Our Discovery AfterSchool Instructors share stories from their classes in this guest blog series Discovery AfterSchool Stories. For more information on our AfterSchool Program, please visit – http://wesleyan.edu/greenstreet/youth/afterschool.html.

 

By: Danielle Schmitt

 

For the last month, students in the Introduction to Photoshop course have been learning how to use the Shape tool in Photoshop. They have learned how to make geometric and organic shapes, how to change the size of the shape, how to rotate it, as well as how to change its style or color. Students first practiced using the shape tool and changing the styles.

Computer work

After they learned the basics of manipulating the shape tool, they were given a basic cityscape to manipulate by adding or subtracting buildings, adding additional symbols, and bringing images in from our previous digital collage project.

basiccityscape

 

Computer art

 

Finally, students were asked to imagine an alien family and to put them in a background of their choosing. Students used their previous skills of using the shape tool to create an alien. With teacher assistance, they were able to copy more than one alien into the same picture. They then chose a background off the internet to add to their composition. Students put their aliens in places like outer space, a backyard pool, even a dance club!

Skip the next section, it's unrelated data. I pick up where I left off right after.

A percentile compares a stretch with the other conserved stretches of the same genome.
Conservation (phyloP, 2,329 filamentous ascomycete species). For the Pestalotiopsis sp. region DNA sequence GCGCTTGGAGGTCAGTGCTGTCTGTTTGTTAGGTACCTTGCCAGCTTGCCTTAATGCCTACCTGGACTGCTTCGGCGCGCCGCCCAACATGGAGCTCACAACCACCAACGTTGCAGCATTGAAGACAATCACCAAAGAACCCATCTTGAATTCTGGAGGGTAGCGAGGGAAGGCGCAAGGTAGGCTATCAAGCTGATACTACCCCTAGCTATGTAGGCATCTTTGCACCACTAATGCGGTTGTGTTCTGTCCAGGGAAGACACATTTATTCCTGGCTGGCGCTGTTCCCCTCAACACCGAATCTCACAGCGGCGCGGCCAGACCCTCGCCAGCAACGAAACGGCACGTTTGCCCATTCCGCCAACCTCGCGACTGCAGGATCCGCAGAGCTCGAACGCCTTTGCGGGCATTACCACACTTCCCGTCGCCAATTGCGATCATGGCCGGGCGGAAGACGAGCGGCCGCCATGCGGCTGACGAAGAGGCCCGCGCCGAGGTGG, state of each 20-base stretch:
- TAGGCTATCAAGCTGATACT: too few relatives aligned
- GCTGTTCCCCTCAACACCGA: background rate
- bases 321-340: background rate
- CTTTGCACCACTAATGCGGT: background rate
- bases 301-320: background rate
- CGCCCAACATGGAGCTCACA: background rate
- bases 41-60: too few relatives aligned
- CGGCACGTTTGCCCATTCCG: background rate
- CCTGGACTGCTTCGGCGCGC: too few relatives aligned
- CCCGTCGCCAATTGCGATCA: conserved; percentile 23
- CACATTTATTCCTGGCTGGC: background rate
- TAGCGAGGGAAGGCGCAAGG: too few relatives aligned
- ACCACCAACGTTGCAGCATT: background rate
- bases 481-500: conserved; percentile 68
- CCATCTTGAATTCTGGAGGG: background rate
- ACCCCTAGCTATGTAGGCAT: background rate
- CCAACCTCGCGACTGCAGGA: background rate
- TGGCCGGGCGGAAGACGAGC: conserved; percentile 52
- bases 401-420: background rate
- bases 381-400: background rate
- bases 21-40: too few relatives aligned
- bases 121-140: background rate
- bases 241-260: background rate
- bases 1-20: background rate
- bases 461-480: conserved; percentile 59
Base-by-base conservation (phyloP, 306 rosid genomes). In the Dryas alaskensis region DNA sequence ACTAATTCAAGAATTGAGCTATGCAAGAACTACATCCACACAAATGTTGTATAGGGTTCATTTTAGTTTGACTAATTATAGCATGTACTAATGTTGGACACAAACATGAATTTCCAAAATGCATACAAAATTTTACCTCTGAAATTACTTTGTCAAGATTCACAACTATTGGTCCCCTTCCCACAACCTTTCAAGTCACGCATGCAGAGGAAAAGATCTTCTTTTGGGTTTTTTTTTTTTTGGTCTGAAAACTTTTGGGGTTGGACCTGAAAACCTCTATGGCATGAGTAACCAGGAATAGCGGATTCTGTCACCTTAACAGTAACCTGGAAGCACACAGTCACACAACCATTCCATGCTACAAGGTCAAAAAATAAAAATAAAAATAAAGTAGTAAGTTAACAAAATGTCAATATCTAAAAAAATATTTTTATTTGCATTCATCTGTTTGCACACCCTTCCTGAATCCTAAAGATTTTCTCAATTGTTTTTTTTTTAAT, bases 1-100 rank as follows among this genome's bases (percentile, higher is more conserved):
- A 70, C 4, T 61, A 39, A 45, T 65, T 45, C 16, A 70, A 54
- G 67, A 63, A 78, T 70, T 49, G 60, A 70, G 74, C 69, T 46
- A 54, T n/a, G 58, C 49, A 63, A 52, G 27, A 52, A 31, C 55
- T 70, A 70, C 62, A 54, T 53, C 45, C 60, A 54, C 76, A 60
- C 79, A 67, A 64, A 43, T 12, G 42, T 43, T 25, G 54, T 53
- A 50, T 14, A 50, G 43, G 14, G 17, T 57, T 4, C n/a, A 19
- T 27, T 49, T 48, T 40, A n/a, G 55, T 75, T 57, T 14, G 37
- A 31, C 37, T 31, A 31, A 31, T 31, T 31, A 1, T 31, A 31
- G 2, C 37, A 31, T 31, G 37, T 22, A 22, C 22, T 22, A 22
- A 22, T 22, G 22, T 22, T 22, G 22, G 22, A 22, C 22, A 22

Darcy

 

 

Computer screen

 

 

 

Green Street 042916Visit FroyoWorld on Main Street in Middletown on Friday, April 29th between 5:00-8:00pm to help support Green Street! 20% of all sales will be donated to Green Street to support our youth programs.
Our Discovery AfterSchool Program serves primarily children in Grades 1-5 from all corners of Middletown, many from our neighborhood here in the North End. We also have a unique middle school class offering on Fridays called Wesleyan Bound where students are exposed to a college campus. They get to participate in workshops with student leaders, talk to professors, tour galleries and laboratories, and more.